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on February 23, 2011
This book is excellent--so much so that I've ordered another 5 copies. One will go to my 20 year old son, one to my pastor, one to a male friend....It is the best book by far of all I've read about being a Godly man in today's world. I am sure there will be those who disagree with many of the ideas in the book--ideas that may hit a little close to home, making the reader take a good look at his heart, motivations, life. It's hard to admit being flawed; it's easier to dismiss the ideas that make us uncomfortable. The author is honest and encouraging as he shares examples of his own failures, and the things he's learned that have made a difference in his marriage and his life.
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on October 20, 2008
Last month, I received a copy of The Kind of Man Every Man Should Be: Taking a Stand for True Masculinity, the latest book by my friend and co-host, Kevin McCullough. Kevin pushes back against the forces he sees as undermining men in modern society, describes the damage they do, and offers his recipe for countering both.

No one who knows Kevin will be surprised to see him argue for a Biblical perspective on true masculinity and balance between the genders. He makes no apologies for believing that Scriptural prescriptions for healthy male identity. Books like this can either take an academic or activist approach, and Kevin definitely uses the latter. While he makes passing references to studies and research, he does not rely on them to "prove" his observations. Rather, he allows his observations to give readers context for his advice to men seeking to assert their masculinity in healthy, productive ways that will benefit not just themselves -- in fact, not primarily themselves -- but their wives, children, and communities. He writes about the differences between equality and sameness, and how the confusion of these two concepts in terms of gender have left two generations of men confused, women dissatisfied, and families in crisis.

Those of us who have read Kevin's column, blogs, or heard him on my show and his own will not find his perspective surprising. However, The Kind of Man turns out to be a very personal work, and in that sense we get an opportunity to know Kevin much more intimately than I have in four years of friendship. Kevin shares painful lessons from his own life at both failed and successful masculinity. As I read the book, I was surprised at how little I knew about my friend, and how affecting these anecdotes are in underscoring his message.

It's these passages that communicate best Kevin's argument for valuing masculinity and celebrating the special gifts given to both genders. At 175 pages, it's an economical and fast read. Kevin challenges men to assert themselves against popular culture and show that true masculinity is not to be feared or reviled, but valued as an essential quality for our communities to function best.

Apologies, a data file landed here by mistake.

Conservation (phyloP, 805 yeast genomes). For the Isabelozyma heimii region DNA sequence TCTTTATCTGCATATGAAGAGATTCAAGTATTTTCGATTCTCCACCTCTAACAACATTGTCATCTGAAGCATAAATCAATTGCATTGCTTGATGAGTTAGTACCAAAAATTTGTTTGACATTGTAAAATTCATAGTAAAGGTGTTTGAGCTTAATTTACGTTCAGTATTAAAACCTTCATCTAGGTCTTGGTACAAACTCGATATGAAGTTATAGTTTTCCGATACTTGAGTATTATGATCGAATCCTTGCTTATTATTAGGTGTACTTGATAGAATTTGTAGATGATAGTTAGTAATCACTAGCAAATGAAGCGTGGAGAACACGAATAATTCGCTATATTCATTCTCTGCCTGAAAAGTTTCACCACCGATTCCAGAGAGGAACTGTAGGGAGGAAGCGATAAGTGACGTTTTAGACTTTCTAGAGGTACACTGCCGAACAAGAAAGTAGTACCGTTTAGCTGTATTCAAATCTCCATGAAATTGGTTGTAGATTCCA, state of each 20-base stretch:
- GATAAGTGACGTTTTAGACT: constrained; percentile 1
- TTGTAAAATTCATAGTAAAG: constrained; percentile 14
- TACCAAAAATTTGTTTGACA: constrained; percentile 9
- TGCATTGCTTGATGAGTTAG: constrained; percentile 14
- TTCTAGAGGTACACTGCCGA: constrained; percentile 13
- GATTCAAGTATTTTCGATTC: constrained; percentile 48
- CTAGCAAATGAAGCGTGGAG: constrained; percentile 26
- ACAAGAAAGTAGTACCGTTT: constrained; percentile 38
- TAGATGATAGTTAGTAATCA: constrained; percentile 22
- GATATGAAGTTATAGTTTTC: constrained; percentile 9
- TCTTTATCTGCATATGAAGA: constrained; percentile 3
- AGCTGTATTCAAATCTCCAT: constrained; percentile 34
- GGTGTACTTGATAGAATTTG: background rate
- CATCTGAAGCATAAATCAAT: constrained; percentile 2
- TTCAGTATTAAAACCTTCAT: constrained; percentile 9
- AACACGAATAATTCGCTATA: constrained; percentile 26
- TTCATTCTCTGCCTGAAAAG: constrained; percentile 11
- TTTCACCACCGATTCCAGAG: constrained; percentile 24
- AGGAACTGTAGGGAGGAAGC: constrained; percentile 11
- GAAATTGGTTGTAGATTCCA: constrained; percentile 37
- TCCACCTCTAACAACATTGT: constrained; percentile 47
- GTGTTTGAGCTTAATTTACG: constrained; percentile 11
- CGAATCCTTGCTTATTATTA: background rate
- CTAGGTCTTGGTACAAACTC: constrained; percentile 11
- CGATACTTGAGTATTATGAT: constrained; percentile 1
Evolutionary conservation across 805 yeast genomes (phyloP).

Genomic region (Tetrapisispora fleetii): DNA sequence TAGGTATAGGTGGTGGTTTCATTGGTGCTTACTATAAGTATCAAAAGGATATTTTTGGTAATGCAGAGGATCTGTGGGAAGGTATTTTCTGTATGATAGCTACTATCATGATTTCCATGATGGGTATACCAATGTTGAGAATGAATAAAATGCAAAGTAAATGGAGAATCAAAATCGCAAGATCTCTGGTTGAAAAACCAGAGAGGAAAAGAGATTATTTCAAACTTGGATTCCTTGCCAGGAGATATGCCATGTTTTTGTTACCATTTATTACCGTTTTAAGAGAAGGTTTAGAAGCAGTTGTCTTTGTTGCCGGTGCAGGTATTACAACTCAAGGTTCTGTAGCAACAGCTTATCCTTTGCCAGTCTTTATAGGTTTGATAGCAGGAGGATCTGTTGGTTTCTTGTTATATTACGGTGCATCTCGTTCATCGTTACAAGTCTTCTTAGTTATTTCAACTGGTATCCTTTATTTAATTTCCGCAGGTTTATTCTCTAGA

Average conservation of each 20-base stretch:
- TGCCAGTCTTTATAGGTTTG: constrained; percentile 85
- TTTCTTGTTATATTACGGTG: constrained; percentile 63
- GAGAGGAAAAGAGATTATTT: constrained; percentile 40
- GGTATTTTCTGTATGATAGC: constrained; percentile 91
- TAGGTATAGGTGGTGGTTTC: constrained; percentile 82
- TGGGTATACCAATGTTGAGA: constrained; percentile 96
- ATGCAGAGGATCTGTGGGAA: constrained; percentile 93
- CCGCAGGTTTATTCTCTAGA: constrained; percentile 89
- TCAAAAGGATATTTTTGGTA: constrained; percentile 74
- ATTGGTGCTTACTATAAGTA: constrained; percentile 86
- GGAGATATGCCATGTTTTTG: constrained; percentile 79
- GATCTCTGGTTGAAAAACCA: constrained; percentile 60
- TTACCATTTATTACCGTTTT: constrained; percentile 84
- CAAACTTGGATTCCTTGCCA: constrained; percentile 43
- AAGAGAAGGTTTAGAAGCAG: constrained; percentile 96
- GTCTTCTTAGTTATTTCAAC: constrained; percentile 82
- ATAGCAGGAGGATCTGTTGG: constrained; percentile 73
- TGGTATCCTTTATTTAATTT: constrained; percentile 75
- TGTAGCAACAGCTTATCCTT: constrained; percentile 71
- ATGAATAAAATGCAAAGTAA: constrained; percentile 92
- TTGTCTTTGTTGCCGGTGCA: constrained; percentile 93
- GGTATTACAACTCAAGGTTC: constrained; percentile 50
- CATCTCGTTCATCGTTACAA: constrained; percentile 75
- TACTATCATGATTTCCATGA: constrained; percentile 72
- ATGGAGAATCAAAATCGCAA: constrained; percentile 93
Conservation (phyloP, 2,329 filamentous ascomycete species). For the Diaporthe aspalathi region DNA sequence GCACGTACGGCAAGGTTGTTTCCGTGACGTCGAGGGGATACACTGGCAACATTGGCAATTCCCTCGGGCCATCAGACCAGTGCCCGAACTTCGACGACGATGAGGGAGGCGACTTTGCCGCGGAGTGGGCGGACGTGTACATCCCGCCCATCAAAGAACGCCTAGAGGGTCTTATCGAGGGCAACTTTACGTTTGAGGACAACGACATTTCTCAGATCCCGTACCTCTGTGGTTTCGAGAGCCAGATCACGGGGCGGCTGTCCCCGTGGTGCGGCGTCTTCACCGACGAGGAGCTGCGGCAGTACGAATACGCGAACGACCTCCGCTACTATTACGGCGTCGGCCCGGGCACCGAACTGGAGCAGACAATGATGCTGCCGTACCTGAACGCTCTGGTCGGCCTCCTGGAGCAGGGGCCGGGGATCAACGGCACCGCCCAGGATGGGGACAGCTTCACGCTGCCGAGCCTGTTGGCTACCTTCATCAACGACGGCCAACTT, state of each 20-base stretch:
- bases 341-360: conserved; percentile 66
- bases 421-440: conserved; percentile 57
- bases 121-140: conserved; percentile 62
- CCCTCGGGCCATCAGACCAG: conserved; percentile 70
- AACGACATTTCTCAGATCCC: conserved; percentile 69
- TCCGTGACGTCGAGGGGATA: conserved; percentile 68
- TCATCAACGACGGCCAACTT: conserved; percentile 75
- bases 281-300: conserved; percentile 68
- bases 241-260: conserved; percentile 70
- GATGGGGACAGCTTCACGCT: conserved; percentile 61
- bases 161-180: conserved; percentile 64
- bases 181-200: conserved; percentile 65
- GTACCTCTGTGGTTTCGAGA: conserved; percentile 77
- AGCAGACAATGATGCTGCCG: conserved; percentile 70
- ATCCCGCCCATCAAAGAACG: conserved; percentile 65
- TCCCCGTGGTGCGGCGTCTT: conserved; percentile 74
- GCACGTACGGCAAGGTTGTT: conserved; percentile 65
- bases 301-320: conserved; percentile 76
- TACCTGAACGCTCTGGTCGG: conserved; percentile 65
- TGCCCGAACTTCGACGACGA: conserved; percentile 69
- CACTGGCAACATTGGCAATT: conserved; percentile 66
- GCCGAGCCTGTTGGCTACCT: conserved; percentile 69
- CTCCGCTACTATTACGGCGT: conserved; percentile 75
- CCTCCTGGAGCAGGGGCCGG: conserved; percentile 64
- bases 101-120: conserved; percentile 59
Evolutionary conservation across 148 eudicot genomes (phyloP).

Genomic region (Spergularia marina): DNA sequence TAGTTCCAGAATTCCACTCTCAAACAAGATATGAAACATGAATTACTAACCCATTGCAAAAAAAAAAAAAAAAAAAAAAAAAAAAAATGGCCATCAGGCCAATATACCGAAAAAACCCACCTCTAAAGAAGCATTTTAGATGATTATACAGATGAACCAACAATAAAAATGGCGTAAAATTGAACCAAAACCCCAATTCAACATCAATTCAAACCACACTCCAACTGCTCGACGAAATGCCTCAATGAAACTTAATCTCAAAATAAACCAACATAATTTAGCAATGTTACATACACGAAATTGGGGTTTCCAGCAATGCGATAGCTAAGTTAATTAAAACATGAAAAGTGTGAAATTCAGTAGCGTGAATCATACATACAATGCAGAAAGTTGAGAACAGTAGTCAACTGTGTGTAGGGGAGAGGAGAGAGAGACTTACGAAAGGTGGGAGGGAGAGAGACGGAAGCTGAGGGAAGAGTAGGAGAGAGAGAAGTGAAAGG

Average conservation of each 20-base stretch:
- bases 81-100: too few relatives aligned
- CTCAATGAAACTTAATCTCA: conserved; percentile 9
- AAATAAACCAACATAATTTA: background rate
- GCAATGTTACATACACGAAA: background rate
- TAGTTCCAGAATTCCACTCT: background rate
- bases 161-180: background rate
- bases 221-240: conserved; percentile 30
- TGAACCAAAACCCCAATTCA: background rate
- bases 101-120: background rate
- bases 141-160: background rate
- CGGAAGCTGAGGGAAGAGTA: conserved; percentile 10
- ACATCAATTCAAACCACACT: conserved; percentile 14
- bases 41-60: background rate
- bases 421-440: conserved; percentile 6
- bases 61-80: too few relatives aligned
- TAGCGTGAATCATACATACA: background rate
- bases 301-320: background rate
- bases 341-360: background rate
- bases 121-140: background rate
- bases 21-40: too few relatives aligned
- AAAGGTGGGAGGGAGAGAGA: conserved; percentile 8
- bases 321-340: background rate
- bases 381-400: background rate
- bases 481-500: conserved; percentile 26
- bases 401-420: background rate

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on October 25, 2008
I ordered five copies of McCullough's book The Kind of Man Every Man Should Be. One for me, my dad, my brother, and two copies for my guy friends (both of whom just turned 21). This book was a real eyeopener for me. I, like thousands of women, find myself wondering, "Where have all the REAL men gone?" I understand now why men have become so passive and why they have such weak spirits.
What ALL you men out there need to do is FIGHT. Stop letting all these men-hating feminists threat you like garbage. Stand up and fight!
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on October 16, 2008
Kevin gets so much right in this book. It's a thorough look at the reasons for the confusion on masculinity. More importantly, Kevin challenges you with the strong & holy avenues you need to walk, to become the man God created you to be. You're gonna see some aspect of yourself in this book... and you'll be driven by the encouragement Kevin provides to finally establish your God given attributes in a confident and manly way. No doubt... you'll be a stronger man for having read this book.
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on June 4, 2009
Really excellent book by Kevin McCullough, the radio talk show host.

Very thought-provoking.

Wake-up call for many deadbeat dads.
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on September 18, 2008
In this concise volume, conservative commentator and talk-show host Kevin McCullough makes a compelling case for the need for true men. For too long men in this country have been emasculated by the radical feminists that rose to prominence during the 1960s and have dominated the political scene ever since. But rather than being a preachy book, McCullough opens up and shares from his own past failings to illustrate the struggles that men face.

This is a book that you're going to buy not only for yourself but for every other guy you know. Grab a highlighter and read it over and over again. You'll be challenged and encouraged by what you read.

Bravo, Mr. McCullough. The men of this country are indebted to you.
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on September 6, 2009
There was a time when a man didn't wear a suit for an author photo, a time when there wasn't even such a thing as "photos," when both men and women needn't open doors for each other because there was just a gaping hole, when man ran large, and mostly naked, with pieces of fur for warmth, and started fires with sticks and stones, ate his meat with few spices, and painted his dreams and fears on rock walls. I believe this is the man Kevin McCullough should be...
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